Desh Gaurav Chopra Sekhri: A champion's belief

Belief was the underlying theme of this year's US Open. The men's champion, Novak Djokovic, had it in plenty. Roger Federer had it right until the finals, and then just as suddenly he lost it against Djokovic. It was a match that Federer will rue; one that was his for the taking until he lost the belief. Belief is what Serena Williams lacked when she had luck, destiny, ability and a massive home court advantage on her side. History was Williams' but then the pressure overran her belief. Perhaps it was the weight of expectations that dogged her, or perhaps it was the realisation of just how easy her path to history had become in the absence of her most dangerous rivals that made her falter short of the finish line. 2015 witnessed outstanding seasons by Djokovic and Williams, and opened the door for a more meaningful greatest of all time debate.

Federer and Williams will likely have each made an enduring claim to be the greatest ever men's and women's tennis players, respectively, by the time they retire. But Federer's place is under attack by Djokovic who when he turns 30 in May 2017, could be within striking distance of Rafael Nadal (currently) and Pete Sampras' tally of 14 slams.

This year's Open made many things clear. It proved the Big 4 is now a non-factor; that Nadal may never win another major, especially if he doesn't seriously contend at next year's French Open; how Andy Murray, more than anyone else, lacks the belief that he can win another major; and, that there is no real contender to challenge Djokovic consistently once Federer and Nadal are actually past their prime.

Stan Wawrinka will be the most awkward opponent for Djokovic on occasion, but will require magical performances to beat him. In all likelihood that will not happen frequently because he too lacks the belief that he will emerge champion at every major that he plays. So, Djokovic is in pole position to win multiple majors between January 2016 to September 2018 if he can stay healthy, stay focused, stay hungry and ensure his level of confidence and performance stays close to its peak. That gives him 12 shots at winning eight or more majors. There are of course challenges, but none on the immediate horizon. His challenges are these. He is yet to win at Roland Garros, and will continue to be tested by Nadal, Wawrinka, and other clay court specialists. Federer will give him trouble at Wimbledon and maybe the US Open, for the next couple of years. Murray if he gets his mojo back, can challenge him at all four majors, and may outlast him at Wimbledon and the Open. A young player with the game to challenge Djokovic may emerge, and challenge Djokovic consistently. Federer and/or Rafa may win a couple of more majors in the next few years, making the target even harder to eclipse for Djokovic. The biggest challenge however is Djokovic himself - if for any reason his belief, fitness or form drops off even slightly, the fight to remain at the top will be a trickier one once he's north of 30.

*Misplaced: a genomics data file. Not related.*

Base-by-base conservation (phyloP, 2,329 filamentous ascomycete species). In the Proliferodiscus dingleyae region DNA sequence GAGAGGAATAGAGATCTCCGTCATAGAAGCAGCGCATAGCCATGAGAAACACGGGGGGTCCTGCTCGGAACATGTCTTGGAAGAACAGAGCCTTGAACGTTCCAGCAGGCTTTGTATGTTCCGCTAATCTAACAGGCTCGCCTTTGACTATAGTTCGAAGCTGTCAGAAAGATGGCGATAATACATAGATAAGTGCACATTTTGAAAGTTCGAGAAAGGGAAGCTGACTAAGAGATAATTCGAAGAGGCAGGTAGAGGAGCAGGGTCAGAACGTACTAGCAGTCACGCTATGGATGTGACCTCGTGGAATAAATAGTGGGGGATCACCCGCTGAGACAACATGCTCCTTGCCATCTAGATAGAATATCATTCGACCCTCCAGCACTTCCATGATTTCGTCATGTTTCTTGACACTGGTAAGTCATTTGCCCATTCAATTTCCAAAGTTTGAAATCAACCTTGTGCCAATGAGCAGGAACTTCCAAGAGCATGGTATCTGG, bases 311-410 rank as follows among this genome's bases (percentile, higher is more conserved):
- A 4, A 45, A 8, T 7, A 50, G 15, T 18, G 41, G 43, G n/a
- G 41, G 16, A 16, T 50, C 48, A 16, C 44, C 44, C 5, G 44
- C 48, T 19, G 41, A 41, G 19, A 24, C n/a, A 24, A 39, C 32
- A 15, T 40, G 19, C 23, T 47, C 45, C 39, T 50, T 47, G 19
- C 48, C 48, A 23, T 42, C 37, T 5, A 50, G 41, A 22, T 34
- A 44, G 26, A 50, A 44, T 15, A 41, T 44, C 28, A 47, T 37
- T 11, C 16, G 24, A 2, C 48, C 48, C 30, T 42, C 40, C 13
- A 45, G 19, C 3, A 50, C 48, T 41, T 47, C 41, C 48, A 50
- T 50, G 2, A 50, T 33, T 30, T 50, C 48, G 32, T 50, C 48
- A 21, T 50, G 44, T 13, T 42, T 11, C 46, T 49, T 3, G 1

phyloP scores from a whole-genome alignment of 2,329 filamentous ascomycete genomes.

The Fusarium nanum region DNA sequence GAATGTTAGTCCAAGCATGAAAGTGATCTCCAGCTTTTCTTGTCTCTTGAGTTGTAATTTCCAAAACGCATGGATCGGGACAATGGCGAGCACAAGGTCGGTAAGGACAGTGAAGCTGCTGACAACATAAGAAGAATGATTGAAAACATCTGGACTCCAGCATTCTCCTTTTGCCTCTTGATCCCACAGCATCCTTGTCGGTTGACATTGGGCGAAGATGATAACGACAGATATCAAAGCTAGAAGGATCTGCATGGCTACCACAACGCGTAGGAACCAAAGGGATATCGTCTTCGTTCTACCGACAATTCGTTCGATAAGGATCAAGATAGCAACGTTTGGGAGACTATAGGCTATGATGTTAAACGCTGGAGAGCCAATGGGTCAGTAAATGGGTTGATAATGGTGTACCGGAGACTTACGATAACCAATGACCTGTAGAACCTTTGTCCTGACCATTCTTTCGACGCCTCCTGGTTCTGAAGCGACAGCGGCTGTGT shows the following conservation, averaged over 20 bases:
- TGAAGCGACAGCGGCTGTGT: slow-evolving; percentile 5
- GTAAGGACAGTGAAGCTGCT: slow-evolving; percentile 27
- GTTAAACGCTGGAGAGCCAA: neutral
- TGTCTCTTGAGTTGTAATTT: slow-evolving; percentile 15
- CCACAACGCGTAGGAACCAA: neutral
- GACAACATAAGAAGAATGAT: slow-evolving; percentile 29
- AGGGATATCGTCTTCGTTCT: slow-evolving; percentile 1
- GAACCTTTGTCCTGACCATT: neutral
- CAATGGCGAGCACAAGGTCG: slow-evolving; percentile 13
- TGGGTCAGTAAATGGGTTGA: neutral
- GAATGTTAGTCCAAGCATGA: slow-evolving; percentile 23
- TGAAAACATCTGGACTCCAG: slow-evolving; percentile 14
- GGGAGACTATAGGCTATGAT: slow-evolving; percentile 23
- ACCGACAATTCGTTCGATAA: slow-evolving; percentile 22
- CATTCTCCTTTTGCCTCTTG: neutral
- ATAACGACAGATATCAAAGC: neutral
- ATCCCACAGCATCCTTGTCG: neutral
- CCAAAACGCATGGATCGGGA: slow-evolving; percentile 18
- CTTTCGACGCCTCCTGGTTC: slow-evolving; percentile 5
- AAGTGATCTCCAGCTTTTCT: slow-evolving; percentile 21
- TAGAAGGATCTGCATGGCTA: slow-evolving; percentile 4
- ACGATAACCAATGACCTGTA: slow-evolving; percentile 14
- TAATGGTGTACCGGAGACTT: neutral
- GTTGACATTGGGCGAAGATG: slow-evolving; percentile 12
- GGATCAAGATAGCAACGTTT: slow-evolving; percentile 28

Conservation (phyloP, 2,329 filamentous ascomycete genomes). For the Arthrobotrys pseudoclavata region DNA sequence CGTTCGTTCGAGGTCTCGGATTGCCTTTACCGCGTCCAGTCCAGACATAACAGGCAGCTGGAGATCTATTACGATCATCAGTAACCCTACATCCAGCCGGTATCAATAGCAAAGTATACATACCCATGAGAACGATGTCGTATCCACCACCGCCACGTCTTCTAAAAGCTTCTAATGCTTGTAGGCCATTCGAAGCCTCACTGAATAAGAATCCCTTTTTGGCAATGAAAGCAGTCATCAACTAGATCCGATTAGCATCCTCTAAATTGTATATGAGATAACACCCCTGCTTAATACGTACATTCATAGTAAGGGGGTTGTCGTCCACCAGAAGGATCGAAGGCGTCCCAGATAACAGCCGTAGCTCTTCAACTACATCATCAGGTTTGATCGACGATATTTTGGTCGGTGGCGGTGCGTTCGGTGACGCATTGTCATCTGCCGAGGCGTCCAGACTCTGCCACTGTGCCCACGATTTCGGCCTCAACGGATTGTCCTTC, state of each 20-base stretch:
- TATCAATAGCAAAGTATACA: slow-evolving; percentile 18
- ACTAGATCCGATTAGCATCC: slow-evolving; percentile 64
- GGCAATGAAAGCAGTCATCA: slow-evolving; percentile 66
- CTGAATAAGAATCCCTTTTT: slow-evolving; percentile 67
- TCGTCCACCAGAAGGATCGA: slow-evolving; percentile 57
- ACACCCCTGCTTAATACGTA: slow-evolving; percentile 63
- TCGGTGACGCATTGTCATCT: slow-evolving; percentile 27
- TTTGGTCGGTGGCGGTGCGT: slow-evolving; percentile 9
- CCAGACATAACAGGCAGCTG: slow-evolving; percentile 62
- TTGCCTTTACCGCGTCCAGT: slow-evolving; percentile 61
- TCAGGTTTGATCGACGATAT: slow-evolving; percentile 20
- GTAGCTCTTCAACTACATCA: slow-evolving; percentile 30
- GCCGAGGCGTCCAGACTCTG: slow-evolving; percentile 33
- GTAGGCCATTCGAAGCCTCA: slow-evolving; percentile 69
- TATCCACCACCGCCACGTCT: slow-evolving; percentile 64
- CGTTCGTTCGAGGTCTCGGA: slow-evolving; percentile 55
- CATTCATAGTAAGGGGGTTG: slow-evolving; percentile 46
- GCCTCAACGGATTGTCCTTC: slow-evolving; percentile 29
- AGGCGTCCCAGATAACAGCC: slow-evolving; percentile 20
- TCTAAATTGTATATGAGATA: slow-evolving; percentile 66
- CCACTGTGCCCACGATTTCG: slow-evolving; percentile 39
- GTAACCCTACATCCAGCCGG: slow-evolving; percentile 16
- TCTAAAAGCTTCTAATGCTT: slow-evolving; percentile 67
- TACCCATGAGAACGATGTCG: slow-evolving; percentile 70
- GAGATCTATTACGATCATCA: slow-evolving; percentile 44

For Federer, the question is whether he can win another major. He can, but needs good fortune and fate. A favourable draw and for someone else to take out Djokovic and Nadal prior to the semi-finals and finals, would open his window of opportunity wide. If he is lucky, it will happen when he still has the ability to make it count. Federer can beat anyone but he cannot beat Djokovic at his current level, and Nadal at a major will always have the edge no matter his form. Everyone else is fair game, and Federer is doing his part to put himself in contention to have luck help him turn the corner.

The Djokovic-Federer rivalry is the best in game now and has a jagged edge to it. Djokovic is a modern day Lleyton Hewitt with more game, more ability, more confidence, more charisma, and a champion's belief. Federer brings out the feisty defiance in Djokovic leading him to channel his inner Hewitt, and Djokovic brings out the testy tentative in Federer, making him appear defensively mortal. Should Djokovic lose a step in speed, endurance, or confidence, and Federer maintain this year's form, the next year will be one as epic as any in recent memory. 2016 should be one for the ages.

The author leads the sports law practice at J. Sagar Associates. Views are personal.

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